If not borrowed & blue … then sanitized and happy to make do

Published 12:01 am Saturday, March 24, 2012

LAUREN WOOD/THE NATCHEZ DEMOCRAT — Husband and wife Kenyon and Latajaha Mearday were determined to get married on the day they intended. The couple were set to marry on March 10, but the date found Kenyon in the hospital after developing an infection from a surgery he had a few days prior. Despite this, they carried on with the ceremony at Natchez Community Hospital in Kenyon’s patient room.

NATCHEZ — The aisle runner in the chapel was a medical sheet. The bride wore white, and the groom, a suit top while his cold feet were covered in a blanket. And while she walked hand-in-hand with her father toward the altar, the bride had to make sure she didn’t snag her dress on her husband-to-be’s bed.

It wasn’t what Latahaja Grinnell Mearday had planned for her wedding, but it was perfect. Nobody plans to get married in a hospital.

The couple had planned to get married in a church March 10, but earlier that week the groom, Kenyon, had gotten dehydrated playing basketball and started to feel intense pains in his lower back. Only a couple of days before his wedding, he was admitted to Natchez Community Hospital so doctors could place a stint to help him pass the kidney stones that were causing the pain.

The surgery was successful, and Kenyon was released the evening before the wedding. It wasn’t long, however, before he started to feel severe stomach pains, and by 1 a.m. he had to be readmitted to the hospital.

“Pain just woke me up, I couldn’t sleep,” he said. “They told me an infection had flared up.”

Being back in the hospital may have been the best thing for his health, but there was something else that Kenyon was thinking about — the wedding.

“We didn’t think it was going to go through, there was a lot going wrong,” he said.

The couple didn’t know what to do. While Kenyon recuperated in the hospital, Latahaja waffled back and forth on whether or not she should cancel the wedding. She went to the beauty shop and got her hair done as family members told her she needed to make a decision.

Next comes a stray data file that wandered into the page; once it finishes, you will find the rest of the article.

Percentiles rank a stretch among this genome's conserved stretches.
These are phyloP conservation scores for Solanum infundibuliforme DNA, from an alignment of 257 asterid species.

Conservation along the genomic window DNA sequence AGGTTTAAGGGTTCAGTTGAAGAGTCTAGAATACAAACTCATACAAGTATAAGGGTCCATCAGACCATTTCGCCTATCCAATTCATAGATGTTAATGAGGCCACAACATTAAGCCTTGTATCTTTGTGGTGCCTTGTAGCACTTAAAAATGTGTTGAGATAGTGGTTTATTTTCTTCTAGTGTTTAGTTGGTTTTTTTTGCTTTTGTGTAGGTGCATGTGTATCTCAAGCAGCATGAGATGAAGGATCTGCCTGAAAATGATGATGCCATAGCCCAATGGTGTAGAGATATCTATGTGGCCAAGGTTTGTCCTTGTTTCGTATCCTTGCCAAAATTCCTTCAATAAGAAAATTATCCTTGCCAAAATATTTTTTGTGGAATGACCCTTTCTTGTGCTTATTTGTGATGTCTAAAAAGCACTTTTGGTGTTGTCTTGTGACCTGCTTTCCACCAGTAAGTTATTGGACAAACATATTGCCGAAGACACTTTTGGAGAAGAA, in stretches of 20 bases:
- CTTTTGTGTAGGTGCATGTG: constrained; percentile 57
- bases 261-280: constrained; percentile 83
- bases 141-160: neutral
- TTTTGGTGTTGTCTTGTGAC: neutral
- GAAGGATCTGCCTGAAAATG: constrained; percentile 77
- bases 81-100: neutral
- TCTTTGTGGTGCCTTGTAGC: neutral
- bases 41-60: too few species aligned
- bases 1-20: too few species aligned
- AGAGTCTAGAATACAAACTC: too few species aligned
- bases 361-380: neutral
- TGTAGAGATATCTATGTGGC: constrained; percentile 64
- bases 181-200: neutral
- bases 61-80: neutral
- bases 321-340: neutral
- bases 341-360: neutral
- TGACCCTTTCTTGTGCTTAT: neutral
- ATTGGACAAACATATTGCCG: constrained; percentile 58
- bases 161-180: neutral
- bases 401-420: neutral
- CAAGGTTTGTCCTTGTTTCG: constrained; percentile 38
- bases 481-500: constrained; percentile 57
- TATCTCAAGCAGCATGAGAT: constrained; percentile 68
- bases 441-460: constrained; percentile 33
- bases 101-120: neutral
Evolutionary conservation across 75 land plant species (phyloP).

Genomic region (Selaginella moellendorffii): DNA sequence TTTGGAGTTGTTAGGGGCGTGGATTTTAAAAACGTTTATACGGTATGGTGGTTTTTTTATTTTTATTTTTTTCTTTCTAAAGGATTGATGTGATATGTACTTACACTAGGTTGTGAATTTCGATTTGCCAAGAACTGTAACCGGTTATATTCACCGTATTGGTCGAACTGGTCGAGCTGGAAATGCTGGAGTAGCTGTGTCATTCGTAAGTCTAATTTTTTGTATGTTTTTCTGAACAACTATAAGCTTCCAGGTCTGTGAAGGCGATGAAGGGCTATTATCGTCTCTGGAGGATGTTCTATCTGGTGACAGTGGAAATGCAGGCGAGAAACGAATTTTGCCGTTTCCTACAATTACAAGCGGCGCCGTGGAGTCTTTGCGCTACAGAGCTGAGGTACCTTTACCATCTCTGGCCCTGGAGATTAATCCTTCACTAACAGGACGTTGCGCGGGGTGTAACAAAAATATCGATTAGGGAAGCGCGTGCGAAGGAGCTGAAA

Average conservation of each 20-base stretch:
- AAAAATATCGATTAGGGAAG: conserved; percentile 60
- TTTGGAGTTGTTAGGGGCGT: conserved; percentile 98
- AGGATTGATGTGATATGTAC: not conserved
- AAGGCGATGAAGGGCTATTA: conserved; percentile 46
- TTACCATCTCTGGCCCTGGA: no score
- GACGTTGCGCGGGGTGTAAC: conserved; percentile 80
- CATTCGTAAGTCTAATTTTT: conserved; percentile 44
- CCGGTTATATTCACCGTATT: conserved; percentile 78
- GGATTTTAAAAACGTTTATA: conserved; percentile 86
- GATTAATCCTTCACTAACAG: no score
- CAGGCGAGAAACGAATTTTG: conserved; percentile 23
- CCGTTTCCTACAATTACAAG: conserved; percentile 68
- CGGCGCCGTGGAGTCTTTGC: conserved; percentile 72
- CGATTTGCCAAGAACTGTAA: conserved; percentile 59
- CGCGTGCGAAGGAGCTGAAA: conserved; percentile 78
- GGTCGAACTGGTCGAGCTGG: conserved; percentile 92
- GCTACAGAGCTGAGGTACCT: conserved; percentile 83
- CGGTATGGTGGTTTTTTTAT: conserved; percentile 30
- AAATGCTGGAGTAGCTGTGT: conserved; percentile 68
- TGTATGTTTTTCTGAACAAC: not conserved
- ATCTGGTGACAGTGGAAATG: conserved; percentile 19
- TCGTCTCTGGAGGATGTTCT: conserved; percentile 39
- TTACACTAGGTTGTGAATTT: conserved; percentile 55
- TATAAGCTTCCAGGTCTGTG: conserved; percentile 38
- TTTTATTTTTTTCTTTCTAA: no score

“I told them I didn’t want to make a decision until Kenyon was in a state where he could make it with me,” she said. “I went up there with my hair in rollers, and he told me, ‘This is the day you will become Mrs. Mearday.’”

With that, Latahaja called the preacher, the Rev. Kenneth Stanton, and left to get ready. While she put on her dress and tiara, at the hospital they prepared Kenyon, putting on what they could of his suit, shaving his head so it looked its best and — briefly — unhooking his IV.

Members of the hospital staff prepared a room for the 29-member wedding party.

“That shift at Natchez Community, they are really amazing,” Kenyon said.

The groomsmen rolled the groom down the hall and they waited for the bride. When she started her walk down the improvised aisle, they turned Kenyon’s bed so he could get a glimpse of the soon-to-be Mrs. Mearday. That glimpse took away any dissappointment he may have had about the circumstances.

“I didn’t see her until they rolled me around,” he said. “When they did, I saw everybody there that I wanted to see — I wasn’t mad about anything, because everybody I wanted to be there was.”

When the ceremony was over, the bride reluctantly parted with her groom to greet people at the wedding reception — they decided not to cancel since it was already paid for — and then went home to change.

“When I got back, the folks at the hospital had fixed a room up for us,” Latahaja said. “They put two hospital beds in there, and we pushed them together, so I spent the night at the hospital.”’

Now, the Meardays are adjusting to the cadences of life on the other side of marriage. But that day, the trying first day they spent as man and wife, will always be special.

“It’s certainly a day I will never forget,” Latahaja said.